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Homework Help: Explanation needed in angular acceleration

  1. Nov 11, 2006 #1
    Hi all, I am doing some homework from my textbook and I encountered this problem:

    "Starting from rest, a disk rotates about its central axis with constant angular acceleration. In 5.0 s, it rotates 25 rad. During that time, what are the magnitudes of (a) the angular acceleration and (b) the average angular velocity? (c) Wha is the instantaneous angular velocity of the disk at the end of the 5.0 s? (d) With the angular acceleration unchanged, through what additional angle will the disk turn during the next 5.0s?"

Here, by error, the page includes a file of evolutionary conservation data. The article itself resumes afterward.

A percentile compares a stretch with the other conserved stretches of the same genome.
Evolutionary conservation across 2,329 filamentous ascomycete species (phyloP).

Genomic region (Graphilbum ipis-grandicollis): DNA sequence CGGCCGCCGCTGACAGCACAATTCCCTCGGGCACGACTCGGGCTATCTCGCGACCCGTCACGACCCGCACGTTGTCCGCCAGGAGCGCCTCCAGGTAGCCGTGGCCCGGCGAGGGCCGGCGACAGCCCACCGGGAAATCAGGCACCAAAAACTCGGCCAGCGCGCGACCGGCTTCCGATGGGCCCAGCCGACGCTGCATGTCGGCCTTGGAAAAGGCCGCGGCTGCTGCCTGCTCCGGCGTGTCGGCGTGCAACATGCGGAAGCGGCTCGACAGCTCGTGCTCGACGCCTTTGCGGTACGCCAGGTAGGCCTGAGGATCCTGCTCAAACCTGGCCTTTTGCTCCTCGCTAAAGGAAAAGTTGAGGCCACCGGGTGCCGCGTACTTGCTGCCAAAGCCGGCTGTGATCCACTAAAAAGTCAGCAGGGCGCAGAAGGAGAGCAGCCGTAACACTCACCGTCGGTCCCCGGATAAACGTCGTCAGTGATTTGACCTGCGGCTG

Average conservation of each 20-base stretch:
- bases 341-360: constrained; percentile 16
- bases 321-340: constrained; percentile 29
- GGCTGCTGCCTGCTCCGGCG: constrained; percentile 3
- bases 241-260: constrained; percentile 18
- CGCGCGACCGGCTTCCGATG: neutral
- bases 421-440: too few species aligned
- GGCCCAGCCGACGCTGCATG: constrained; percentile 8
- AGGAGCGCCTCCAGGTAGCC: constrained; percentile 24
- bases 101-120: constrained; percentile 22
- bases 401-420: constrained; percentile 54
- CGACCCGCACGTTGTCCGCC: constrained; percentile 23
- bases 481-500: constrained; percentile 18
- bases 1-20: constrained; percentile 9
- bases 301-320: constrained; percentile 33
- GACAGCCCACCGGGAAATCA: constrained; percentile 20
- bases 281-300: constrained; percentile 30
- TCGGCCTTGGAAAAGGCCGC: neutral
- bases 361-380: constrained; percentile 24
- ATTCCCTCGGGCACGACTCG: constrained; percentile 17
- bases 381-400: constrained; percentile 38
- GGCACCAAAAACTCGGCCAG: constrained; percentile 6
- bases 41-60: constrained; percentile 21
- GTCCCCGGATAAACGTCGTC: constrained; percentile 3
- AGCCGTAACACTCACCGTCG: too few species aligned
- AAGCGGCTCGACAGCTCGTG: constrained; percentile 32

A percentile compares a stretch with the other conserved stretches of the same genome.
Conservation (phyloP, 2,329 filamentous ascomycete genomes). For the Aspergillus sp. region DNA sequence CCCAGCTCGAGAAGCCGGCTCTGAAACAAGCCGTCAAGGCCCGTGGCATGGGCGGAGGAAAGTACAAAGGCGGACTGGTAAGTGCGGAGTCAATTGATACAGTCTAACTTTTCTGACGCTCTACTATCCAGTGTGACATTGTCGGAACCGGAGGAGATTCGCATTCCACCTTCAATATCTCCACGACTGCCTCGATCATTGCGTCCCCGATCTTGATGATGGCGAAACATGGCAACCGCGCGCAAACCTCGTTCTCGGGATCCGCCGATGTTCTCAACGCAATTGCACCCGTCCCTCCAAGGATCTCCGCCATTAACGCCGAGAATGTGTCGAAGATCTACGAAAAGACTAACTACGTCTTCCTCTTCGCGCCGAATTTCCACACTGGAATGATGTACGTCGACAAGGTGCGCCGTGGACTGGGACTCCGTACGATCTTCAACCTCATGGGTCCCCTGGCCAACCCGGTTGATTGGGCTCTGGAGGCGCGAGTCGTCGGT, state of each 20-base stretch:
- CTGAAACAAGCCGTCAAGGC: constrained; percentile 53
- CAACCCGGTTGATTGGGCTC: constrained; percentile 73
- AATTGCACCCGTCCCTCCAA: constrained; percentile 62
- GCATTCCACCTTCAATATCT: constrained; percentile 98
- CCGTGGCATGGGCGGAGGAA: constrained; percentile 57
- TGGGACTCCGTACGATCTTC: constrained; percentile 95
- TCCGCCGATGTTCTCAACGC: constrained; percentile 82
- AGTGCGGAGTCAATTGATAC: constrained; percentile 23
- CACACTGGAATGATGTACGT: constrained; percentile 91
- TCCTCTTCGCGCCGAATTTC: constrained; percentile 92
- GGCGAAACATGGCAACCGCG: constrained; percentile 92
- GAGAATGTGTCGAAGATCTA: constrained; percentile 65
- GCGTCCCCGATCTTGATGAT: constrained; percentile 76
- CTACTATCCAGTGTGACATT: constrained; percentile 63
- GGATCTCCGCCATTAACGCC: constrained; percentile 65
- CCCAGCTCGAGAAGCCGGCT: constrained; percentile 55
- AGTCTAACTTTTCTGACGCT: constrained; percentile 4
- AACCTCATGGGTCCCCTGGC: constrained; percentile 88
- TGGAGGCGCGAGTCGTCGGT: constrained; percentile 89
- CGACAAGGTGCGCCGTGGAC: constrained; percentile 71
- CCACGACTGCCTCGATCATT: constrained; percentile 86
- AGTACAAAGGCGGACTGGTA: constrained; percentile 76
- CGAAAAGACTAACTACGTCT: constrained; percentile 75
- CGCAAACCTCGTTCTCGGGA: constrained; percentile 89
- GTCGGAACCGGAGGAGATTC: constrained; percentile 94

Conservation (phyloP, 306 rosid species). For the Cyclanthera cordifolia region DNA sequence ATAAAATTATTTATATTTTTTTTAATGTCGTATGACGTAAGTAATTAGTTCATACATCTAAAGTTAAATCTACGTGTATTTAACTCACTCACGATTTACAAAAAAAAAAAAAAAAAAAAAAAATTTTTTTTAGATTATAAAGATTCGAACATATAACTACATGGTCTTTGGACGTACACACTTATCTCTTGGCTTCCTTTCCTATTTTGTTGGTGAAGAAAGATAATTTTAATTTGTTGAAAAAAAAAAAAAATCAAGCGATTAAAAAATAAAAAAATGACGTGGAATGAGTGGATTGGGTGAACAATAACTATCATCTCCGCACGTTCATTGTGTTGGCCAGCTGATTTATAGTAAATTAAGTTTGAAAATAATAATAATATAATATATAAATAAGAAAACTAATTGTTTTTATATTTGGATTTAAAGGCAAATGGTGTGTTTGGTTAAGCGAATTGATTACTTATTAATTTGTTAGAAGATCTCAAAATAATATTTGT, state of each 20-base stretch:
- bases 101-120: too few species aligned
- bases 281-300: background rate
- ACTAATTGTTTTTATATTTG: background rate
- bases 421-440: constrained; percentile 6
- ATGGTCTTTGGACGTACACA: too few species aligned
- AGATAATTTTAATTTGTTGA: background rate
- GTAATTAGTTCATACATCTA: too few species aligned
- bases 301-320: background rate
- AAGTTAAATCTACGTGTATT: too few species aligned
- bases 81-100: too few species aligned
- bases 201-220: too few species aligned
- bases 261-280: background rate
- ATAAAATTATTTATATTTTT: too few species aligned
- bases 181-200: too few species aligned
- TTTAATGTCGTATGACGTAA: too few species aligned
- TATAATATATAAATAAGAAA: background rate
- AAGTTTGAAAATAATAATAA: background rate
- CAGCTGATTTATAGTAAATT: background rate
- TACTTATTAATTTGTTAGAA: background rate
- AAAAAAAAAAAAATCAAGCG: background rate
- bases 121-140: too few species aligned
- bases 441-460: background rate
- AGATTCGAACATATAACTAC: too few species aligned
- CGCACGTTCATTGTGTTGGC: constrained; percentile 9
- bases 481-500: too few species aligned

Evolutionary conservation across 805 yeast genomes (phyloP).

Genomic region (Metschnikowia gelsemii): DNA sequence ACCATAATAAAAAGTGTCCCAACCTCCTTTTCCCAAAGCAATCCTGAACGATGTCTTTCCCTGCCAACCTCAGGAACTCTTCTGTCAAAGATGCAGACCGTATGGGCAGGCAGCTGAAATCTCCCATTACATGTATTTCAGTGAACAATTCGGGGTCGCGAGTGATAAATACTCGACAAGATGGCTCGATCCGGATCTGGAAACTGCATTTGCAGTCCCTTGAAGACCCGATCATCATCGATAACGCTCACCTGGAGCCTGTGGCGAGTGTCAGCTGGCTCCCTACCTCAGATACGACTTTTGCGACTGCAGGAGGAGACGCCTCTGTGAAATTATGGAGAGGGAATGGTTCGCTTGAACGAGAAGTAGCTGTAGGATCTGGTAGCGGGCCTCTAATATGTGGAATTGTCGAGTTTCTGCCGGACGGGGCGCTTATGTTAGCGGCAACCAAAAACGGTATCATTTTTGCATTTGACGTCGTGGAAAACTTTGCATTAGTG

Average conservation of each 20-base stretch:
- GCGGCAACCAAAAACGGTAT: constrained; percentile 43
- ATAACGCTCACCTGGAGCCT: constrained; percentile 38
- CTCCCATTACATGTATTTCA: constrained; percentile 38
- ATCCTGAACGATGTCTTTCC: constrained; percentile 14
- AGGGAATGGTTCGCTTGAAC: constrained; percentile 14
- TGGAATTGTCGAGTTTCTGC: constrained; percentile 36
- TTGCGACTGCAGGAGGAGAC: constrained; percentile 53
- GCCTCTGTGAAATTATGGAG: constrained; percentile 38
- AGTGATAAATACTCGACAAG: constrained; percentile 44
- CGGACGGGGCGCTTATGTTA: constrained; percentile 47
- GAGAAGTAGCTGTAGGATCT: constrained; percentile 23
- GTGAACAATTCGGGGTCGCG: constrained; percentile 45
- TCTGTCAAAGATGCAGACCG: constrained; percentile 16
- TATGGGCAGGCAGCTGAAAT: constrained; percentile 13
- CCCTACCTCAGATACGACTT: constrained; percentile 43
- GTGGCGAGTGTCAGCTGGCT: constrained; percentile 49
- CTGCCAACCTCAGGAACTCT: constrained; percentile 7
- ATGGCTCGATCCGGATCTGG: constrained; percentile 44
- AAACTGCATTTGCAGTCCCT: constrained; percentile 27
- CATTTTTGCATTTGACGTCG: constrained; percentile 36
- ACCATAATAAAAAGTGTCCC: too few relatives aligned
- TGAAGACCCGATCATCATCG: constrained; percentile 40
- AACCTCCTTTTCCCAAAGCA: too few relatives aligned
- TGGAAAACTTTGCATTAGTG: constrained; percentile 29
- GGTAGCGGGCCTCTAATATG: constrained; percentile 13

I have a problem calculating the value for (a). I have the answer but I am not sure why I am right. Using θ = ω0t+ 1/2αt^2 and solving for a, what is the value to be used for θ? Would it be the given 25 rad. or 25 rad/5 s?
  2. jcsd
  3. Nov 11, 2006 #2
    [itex]\theta[/itex] is an angle, not an angular velocity.

    If all else fails, use unit analysis to check what you should plug in.
  4. Nov 12, 2006 #3
    ok so that would mean to plug in the radian measure but that number does not give the answer; the 25/5 does...
  5. Nov 13, 2006 #4


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    The 25/5 is the correct quantity, that is what Saketh was hinting at. Since;

    [tex]\omega=\frac{d\theta}{dt} = \frac{25}{5} = 5\;rad.s^{-1}[/tex]
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